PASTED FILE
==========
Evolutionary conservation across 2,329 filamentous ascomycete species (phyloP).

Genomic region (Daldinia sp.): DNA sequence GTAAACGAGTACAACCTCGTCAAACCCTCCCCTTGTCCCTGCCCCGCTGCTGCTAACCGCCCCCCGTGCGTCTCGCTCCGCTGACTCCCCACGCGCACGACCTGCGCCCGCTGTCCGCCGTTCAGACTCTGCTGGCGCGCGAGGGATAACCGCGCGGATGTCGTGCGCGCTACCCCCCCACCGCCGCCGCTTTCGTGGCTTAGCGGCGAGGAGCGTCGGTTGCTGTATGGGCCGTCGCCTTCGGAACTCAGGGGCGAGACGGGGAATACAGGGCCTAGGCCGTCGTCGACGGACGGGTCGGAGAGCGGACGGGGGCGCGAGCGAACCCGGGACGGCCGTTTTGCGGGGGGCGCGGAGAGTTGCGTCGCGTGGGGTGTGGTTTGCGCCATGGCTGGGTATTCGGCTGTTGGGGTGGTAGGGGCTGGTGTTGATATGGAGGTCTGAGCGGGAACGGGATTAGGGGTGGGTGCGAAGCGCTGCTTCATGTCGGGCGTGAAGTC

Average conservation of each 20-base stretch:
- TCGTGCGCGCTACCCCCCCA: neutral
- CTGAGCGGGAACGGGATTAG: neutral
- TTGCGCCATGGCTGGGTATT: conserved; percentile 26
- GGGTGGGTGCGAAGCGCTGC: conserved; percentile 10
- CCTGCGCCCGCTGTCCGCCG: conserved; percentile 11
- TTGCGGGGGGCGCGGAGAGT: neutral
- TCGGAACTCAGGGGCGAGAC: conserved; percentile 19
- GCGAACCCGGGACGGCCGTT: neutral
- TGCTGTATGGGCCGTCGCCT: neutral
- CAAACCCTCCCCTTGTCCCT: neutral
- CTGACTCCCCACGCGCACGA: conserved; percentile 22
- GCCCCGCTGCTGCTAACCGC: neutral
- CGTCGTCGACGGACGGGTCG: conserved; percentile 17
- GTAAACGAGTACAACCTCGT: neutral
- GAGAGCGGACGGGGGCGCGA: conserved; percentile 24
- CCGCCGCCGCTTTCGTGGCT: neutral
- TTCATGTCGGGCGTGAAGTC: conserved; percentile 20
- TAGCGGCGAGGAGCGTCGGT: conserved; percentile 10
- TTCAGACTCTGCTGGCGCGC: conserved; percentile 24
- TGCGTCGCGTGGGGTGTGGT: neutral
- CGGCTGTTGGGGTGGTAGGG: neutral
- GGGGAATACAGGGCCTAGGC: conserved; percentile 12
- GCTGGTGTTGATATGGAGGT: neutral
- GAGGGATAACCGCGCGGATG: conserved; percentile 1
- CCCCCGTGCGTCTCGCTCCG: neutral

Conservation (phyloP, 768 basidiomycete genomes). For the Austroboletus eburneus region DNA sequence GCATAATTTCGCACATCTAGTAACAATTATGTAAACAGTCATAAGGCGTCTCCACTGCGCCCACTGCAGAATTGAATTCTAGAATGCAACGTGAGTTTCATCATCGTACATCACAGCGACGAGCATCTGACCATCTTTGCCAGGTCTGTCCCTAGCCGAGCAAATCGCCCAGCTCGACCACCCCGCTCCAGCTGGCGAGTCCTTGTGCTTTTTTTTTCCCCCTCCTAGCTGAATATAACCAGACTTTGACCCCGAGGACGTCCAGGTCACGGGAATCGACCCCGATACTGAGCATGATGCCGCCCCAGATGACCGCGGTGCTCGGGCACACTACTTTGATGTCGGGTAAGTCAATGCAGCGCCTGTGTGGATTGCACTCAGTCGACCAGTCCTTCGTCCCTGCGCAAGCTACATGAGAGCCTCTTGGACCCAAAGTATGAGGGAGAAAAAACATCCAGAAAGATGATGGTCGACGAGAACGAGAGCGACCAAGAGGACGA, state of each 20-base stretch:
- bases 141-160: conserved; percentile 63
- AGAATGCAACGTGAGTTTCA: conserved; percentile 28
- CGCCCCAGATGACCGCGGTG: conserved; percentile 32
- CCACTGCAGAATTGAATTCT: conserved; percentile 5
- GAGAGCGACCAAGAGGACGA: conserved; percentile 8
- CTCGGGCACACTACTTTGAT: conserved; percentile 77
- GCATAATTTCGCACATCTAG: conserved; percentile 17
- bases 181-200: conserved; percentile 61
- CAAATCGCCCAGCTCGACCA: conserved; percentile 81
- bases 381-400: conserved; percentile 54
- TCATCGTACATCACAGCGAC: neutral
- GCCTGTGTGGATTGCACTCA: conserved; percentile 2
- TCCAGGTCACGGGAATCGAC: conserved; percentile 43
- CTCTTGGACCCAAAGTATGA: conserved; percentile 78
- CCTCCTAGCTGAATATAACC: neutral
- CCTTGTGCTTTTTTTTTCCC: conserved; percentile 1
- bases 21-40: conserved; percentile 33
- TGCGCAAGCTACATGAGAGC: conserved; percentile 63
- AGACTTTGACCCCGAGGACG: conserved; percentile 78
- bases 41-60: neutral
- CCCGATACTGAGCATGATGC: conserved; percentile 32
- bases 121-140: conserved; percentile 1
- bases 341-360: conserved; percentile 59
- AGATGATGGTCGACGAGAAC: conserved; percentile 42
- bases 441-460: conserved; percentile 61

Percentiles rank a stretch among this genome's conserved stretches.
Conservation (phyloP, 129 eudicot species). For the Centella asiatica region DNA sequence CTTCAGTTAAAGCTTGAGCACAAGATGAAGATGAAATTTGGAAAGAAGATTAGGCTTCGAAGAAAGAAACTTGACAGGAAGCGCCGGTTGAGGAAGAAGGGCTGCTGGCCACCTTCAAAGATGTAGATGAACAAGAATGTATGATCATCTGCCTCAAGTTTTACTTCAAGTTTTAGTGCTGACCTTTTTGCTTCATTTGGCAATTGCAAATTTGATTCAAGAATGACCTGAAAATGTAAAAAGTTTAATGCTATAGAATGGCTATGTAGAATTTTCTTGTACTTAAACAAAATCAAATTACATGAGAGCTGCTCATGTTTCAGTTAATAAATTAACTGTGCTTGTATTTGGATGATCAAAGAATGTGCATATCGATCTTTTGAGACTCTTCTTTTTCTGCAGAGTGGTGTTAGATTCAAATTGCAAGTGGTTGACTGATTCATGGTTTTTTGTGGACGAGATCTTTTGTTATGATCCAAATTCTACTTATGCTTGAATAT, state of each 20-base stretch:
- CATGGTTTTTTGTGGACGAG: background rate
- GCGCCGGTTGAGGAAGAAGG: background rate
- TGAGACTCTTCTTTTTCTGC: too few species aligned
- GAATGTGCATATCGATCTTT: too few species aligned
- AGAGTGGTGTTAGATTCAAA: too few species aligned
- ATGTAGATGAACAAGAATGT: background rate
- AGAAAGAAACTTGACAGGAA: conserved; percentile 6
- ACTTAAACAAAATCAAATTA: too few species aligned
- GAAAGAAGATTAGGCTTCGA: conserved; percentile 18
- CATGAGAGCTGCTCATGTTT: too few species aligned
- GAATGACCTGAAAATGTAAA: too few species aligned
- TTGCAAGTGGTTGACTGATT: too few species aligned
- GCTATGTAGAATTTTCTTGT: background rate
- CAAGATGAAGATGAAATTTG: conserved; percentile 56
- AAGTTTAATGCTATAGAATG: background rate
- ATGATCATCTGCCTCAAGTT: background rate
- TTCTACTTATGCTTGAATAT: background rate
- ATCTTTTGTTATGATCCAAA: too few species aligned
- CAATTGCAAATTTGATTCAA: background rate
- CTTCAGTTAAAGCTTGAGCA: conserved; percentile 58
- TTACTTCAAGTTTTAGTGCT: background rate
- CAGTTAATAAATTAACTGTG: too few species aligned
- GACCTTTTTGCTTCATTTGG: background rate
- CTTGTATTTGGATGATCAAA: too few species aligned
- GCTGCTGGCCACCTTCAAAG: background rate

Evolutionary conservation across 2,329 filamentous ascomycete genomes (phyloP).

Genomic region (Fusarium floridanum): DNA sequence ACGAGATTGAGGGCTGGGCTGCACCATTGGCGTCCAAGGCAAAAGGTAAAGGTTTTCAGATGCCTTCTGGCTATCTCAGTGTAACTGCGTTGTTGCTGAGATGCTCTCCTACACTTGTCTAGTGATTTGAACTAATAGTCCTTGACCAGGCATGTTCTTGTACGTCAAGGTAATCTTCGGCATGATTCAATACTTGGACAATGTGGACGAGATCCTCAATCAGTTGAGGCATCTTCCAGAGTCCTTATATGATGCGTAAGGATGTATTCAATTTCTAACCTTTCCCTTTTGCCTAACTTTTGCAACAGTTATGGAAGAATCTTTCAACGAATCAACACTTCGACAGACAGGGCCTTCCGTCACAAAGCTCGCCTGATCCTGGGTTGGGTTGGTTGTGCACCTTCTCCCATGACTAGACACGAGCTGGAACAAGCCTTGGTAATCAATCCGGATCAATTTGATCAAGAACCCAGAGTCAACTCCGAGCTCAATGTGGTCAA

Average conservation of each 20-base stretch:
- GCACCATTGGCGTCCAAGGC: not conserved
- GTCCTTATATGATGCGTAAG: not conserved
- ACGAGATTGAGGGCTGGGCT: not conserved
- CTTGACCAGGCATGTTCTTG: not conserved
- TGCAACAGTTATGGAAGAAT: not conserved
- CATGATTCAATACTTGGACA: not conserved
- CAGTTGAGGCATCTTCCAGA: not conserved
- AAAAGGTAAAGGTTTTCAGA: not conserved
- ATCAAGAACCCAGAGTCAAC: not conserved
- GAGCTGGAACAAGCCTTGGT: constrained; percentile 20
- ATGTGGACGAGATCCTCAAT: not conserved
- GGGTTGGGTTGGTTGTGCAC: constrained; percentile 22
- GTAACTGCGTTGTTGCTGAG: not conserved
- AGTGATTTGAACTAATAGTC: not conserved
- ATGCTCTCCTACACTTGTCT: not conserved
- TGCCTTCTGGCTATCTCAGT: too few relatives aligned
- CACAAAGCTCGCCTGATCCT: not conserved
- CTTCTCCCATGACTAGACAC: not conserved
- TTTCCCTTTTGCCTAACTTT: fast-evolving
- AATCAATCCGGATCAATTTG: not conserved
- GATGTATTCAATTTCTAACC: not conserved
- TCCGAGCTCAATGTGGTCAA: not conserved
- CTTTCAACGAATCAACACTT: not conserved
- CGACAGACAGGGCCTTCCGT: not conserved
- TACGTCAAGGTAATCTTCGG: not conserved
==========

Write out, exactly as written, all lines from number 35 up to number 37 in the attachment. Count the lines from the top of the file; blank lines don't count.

- CTCGGGCACACTACTTTGAT: conserved; percentile 77
- GCATAATTTCGCACATCTAG: conserved; percentile 17
- bases 181-200: conserved; percentile 61